Boyd v. Department of Labor, 041114 FEDFED, 2014-3015
|Opinion Judge:||Per Curiam.|
|Party Name:||THASHA A. BOYD, Petitioner, v. DEPARTMENT OF LABOR, Respondent.|
|Attorney:||Thasha A. Boyd, of Kennesaw, Georgia, pro se. Antonia R. Soares, Trial Attorney, Commercial Litigation Branch, Civil Division, United States Department of Justice, of Washington, DC, for respondent. With her on the brief were Stuart F. Delery, Assistant Attorney General, Bryant G. Snee, Acting Di...|
|Judge Panel:||Before Dyk, Prost, and Reyna, Circuit Judges.|
|Case Date:||April 11, 2014|
|Court:||United States Courts of Appeals, Court of Appeals for the Federal Circuit|
This disposition is nonprecedential.
Petition for review of the Merit Systems Protection Board in No. AT0752120513-I-1.
Thasha A. Boyd appeals from a final order of the Merit Systems Protection Board ("Board") denying her petition for review of the Board's July 13, 2012 initial decision dismissing her involuntary resignation claim for lack of jurisdiction. Boyd v. Dep't of Labor, No. AT0752120513-I-1 (M.S.P.B. Sept. 17, 2013) ("Final Order"). For the reasons that follow, we affirm.
Ms. Boyd was previously employed as an Immigration Services Officer with the U.S. Citizenship and Immigration Service at the GS-11 level. In February 2010, she assumed the GS-12 position of Immigration Program Analyst with the Department of Labor's Atlanta National Processing Center ("ANPC"). She worked there until March 17, 2010, when she was demoted back to a GS-11 position because management had discovered that she did not have the specialized experience required for the GS-12 position. She appealed her demotion to the Board, which ultimately reversed the demotion because the agency had failed to provide her with notice and an opportunity to respond.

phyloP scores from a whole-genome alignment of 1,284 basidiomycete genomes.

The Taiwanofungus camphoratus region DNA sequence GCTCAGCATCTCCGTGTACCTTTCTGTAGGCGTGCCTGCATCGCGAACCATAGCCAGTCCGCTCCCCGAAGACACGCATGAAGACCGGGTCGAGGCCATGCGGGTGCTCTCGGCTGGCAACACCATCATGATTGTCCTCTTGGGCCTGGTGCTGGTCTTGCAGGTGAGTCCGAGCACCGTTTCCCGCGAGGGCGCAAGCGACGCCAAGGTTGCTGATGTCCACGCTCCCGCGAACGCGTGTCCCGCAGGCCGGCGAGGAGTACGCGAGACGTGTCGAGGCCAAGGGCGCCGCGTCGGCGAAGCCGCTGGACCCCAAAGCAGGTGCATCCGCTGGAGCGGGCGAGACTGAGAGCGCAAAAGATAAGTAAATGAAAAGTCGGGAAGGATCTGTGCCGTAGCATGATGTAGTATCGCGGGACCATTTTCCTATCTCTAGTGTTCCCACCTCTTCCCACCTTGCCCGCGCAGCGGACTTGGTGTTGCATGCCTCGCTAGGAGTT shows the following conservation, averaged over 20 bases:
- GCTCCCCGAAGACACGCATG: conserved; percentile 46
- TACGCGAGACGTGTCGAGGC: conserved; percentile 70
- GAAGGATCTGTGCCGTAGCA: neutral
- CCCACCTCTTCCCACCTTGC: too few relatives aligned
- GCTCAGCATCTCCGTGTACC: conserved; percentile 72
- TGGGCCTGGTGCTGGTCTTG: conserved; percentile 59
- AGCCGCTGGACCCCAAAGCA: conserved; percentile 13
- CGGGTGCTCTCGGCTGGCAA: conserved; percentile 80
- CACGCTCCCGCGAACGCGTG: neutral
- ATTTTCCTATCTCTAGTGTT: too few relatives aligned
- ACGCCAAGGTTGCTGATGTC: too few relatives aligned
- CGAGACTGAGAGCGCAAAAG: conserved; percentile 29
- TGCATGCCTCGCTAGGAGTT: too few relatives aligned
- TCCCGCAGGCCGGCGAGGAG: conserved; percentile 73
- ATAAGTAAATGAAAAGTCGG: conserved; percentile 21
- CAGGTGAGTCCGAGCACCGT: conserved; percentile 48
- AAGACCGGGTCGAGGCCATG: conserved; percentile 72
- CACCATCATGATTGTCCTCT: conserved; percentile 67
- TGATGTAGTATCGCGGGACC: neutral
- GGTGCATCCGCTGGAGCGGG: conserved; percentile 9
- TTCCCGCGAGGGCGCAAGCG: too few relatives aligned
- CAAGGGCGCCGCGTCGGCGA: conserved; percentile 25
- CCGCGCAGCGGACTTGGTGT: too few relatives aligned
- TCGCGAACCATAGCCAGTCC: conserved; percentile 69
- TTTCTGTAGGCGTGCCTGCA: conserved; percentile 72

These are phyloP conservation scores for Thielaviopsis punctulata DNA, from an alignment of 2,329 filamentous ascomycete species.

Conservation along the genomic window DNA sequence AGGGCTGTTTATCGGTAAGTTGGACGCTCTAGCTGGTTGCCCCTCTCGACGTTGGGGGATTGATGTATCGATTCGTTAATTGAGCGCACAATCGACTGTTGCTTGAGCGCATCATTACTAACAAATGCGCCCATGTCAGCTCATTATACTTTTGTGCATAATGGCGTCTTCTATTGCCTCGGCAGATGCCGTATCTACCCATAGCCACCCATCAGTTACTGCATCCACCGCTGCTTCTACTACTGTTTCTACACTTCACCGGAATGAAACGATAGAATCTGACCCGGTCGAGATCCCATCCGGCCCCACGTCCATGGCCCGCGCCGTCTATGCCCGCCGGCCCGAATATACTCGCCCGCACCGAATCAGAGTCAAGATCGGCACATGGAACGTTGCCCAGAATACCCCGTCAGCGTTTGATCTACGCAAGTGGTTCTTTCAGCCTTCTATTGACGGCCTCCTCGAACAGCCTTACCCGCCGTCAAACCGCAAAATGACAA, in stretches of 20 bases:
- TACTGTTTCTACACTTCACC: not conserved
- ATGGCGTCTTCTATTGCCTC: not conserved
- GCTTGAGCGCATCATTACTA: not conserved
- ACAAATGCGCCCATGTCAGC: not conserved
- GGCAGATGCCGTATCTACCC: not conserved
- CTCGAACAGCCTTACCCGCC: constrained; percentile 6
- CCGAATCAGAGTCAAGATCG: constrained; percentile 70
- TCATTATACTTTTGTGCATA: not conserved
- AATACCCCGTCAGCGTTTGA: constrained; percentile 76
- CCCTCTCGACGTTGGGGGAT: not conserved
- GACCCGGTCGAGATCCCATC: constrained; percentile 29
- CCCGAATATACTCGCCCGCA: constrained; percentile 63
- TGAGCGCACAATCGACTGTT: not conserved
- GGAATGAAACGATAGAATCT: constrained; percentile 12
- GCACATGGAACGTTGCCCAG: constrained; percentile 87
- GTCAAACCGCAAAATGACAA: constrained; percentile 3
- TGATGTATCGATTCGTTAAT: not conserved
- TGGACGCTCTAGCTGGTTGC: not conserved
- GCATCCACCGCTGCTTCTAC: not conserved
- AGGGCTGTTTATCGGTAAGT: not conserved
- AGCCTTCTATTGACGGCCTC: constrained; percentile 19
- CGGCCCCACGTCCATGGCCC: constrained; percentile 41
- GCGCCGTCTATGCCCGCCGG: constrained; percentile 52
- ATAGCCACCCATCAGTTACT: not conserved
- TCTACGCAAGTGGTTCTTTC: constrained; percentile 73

Throughout Ms. Boyd's tenure at ANPC, she filed several complaints with management regarding harassment by other employees and contractors' staff, and her coworkers and contract staff also filed several complaints against her. For example, in November 2011, a contract employee named Kathleen Kurth filed a complaint against Ms. Boyd, alleging that she had intentionally bumped into Ms. Kurth's shoulder when Ms. Kurth had discovered Ms. Boyd going through documents on her desk. Ms. Boyd filed a cross-complaint that Ms. Kurth had harassed her by hitting her on the arm when she was trying to leave Ms. Kurth's cubicle. On February 16, 2012, the Department of Labor ("Labor") proposed to suspend Ms. Boyd for ten days for the physical altercation with Ms. Kurth. Then, in April 2012, another employee, Ms. Tracey Harbour, filed a complaint against Ms. Boyd, alleging that she had held the stairway door closed and would not allow Ms. Harbour to enter the office. Shortly thereafter, Ms. Boyd's supervisor told her that he needed to speak with her about the allegations filed against her by Ms. Harbour and others. On April 11, 2012, Ms. Boyd submitted her resignation, effective that day.
Ms. Boyd filed an appeal with the Board, alleging that her resignation was involuntary...
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